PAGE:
How Not To Be Happy: 63 Things I Learned In A Psychiatric Hospital

How Not To Be Happy: 63 Things I Learned In A Psychiatric Hospital

Kobo ebook | May 10, 2015

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Most of the patients I worked with in the psychiatric hospital had some sort of stressful event prior to their admission. This event made their mental illness symptoms worse. A handful woke up one morning and said, “I think I’ll kill myself today.” Some patients experienced a total disconnect with reality. This happened when someone was hearing voices or seeing things that were not there. Suicide is an interesting phenomenon. I have met 85 year old men who had just lost their wives after 60 years of marriage. They would say they did not want to live anymore. I worked with a 30 year old, stay-at-home mom, who had three children and an abusive husband. She told me her plan was to wait until her husband went to work and the kids went off to school. She would then ingest a bottle of Tylenol, go to bed and never wake up. There were only two patients I worked with in my eight years as a social worker on a psychiatric unit that truly attempted suicide. Ray was a middle aged, divorced man. In a group session, he told us his depression and sense of hopelessness and helplessness had become intolerable. One day he drove his car to a large piece of desolate acreage. He parked on an old dirt trail somewhere close to the middle of the property. He left no suicide note and did not tell anyone where he was going. He had planned this event to end his life several weeks in advance. Ray rigged it so the carbon dioxide filtered right into his car. He recalled the motor humming, lulling him to sleep. Not long after he fell asleep from the fumes, two hunters came along, unexpectedly, and rescued him. Ray recalled this divine intervention, which was the reason for his admission into the psychiatric hospital. The other person made a very serious suicide attempt. The unit staff was abuzz talking about this new patient. Very few staff members entered his room, which he always kept very dark. I knew I had to meet with him to talk about his discharge plan. I know that sounds odd, but hospitals start planning your discharge the minute you are admitted. I was nervous. I knew I was nervous. During the staff report earlier in the morning, I heard about his mangled face and head from the gunshot wound. I entered his room very slowly. He had a “sitter” with him 24/7. A sitter is a hospital staff member who is no more than arm's length away from a person who is actively in danger to themselves. I had my standard speech about my role and what to expect while in the hospital. There was silence. He mumbled something about understanding what I said and wanted to be alone. His eyes were swollen shut and half of the hair on his head was missing from where he shot himself. I truly believe if a person wants to kill themselves, they will. All of the necessary precautions can be put into place. A person can be monitored twenty-four hours a day with cameras. All it takes is a split second for a person to choose to end their life. The following is information and observations I have collected over the years. Please read it with an open mind and an open heart for the millions of people in this world with a mental illness or addiction.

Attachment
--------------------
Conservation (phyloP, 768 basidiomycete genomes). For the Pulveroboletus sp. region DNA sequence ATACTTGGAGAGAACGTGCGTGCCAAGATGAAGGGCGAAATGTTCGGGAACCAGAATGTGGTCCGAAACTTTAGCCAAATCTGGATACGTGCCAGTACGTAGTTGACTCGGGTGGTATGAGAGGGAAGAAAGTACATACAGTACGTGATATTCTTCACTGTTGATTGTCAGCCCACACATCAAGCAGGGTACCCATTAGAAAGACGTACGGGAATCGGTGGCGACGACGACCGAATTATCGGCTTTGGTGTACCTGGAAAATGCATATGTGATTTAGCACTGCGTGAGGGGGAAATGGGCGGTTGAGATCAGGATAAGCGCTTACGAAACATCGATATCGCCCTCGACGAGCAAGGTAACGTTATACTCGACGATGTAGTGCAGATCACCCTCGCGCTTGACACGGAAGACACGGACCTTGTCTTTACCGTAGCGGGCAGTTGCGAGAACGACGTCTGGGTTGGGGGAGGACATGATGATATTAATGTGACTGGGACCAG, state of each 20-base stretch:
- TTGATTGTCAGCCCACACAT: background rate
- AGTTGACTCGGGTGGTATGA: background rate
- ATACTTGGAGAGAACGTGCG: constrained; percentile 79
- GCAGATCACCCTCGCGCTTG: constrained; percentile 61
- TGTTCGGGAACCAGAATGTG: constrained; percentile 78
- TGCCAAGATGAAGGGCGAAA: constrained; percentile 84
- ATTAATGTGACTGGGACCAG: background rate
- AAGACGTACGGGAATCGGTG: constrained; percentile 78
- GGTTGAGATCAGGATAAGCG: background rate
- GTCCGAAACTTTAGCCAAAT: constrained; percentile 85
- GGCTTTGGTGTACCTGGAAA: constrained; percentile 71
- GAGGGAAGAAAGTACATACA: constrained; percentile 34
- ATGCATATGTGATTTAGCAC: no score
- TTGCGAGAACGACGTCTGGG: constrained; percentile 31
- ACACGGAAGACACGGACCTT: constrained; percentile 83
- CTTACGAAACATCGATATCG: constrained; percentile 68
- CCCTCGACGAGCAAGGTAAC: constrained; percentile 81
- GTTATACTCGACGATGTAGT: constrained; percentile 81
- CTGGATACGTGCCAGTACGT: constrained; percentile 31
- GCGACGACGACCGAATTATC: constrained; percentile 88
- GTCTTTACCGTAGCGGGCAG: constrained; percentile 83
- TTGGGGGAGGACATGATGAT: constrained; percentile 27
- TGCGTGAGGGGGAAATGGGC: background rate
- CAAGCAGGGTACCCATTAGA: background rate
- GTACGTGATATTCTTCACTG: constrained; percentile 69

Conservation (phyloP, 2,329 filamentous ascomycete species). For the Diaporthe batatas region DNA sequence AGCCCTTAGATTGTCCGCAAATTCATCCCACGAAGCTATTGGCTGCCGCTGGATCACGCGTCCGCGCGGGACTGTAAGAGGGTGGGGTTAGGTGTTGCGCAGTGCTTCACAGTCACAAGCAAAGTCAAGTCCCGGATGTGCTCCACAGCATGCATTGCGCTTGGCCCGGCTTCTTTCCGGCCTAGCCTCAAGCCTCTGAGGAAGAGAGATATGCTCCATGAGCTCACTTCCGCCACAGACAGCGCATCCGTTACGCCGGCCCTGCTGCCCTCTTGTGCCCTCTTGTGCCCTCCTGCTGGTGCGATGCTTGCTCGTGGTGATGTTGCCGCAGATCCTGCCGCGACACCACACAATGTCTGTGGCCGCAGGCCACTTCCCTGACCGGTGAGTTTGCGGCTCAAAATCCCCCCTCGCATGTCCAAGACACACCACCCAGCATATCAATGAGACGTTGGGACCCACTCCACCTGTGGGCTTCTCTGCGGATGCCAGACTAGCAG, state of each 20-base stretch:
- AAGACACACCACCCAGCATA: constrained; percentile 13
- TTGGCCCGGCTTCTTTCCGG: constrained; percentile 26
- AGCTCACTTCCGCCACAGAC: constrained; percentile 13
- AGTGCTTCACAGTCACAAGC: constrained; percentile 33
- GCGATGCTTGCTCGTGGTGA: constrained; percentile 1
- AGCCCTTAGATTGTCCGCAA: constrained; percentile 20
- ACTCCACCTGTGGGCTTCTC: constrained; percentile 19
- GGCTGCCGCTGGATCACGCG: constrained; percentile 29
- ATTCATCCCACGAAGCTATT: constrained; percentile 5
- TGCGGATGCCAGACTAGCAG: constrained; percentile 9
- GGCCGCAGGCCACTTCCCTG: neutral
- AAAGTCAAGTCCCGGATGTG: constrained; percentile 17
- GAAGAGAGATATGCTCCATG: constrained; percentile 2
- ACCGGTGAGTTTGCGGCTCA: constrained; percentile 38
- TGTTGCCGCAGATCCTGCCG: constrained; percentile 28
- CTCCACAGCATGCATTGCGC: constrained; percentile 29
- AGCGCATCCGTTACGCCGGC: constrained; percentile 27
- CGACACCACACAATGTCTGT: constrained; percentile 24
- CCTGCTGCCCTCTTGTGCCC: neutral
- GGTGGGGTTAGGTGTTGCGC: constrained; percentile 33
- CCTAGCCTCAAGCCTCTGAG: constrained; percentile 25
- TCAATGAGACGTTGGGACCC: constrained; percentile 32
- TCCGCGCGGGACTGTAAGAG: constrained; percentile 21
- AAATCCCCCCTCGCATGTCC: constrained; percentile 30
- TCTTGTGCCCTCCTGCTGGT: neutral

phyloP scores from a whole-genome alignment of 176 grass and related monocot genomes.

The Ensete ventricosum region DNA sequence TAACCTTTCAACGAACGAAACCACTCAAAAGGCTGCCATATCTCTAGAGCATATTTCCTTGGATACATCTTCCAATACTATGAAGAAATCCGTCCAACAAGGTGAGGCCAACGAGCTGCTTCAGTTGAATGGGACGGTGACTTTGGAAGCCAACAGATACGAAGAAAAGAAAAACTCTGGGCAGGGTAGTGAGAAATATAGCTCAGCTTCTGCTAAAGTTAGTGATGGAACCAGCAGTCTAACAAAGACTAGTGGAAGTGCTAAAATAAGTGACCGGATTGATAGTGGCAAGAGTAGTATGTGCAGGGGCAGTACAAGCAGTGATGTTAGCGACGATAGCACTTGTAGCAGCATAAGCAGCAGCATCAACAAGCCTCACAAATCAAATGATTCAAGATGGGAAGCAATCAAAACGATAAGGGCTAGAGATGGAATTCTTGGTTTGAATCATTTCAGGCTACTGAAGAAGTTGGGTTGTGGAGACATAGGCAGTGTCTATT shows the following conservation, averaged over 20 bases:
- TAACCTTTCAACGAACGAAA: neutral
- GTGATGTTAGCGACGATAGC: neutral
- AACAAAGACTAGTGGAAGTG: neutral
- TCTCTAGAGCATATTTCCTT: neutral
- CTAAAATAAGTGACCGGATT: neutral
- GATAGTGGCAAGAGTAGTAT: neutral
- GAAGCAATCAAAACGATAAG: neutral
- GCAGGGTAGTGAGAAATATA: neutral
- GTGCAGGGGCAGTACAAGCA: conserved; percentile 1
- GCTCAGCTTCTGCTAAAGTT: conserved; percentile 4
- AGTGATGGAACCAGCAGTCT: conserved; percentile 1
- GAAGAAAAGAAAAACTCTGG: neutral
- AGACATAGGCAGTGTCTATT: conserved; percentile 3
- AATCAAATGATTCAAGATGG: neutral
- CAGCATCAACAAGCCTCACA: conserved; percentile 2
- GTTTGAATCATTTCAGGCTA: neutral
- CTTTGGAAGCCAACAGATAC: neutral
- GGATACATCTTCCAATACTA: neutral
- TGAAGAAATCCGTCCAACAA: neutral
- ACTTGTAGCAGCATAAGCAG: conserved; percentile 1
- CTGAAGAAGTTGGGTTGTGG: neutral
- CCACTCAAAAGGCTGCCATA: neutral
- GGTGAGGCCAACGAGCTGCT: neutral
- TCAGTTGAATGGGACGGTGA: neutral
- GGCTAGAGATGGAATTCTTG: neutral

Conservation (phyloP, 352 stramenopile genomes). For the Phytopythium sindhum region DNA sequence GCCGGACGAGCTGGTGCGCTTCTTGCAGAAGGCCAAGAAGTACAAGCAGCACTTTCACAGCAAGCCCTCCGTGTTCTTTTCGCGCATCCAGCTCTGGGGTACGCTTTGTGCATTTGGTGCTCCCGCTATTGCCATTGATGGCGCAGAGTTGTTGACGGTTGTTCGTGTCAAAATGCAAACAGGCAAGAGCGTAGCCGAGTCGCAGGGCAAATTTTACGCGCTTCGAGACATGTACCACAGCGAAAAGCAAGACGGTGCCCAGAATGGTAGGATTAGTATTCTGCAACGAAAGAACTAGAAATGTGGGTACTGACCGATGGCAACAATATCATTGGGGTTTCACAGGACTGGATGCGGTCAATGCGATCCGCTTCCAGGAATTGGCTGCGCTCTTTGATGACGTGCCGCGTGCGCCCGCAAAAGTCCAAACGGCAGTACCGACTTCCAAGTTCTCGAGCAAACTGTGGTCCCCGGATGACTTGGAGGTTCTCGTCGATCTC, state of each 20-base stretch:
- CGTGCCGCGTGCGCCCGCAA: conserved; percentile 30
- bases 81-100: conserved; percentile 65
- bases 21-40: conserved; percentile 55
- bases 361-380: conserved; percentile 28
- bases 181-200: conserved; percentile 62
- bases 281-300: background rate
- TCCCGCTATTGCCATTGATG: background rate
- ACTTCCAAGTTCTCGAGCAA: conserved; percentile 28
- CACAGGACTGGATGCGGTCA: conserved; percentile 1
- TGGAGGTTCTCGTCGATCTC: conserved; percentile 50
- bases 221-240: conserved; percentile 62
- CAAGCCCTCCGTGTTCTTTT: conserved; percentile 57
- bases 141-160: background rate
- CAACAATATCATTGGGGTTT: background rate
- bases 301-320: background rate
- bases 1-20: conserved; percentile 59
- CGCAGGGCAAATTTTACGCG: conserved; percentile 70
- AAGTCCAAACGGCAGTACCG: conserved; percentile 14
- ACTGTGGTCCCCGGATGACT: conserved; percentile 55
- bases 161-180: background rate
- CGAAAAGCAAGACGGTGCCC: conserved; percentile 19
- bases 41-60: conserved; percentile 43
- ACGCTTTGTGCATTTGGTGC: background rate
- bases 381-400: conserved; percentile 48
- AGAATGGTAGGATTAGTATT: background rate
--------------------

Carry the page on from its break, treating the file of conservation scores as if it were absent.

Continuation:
Title:How Not To Be Happy: 63 Things I Learned In A Psychiatric HospitalFormat:Kobo ebookPublished:May 10, 2015Publisher:Lynn DuffyLanguage:English

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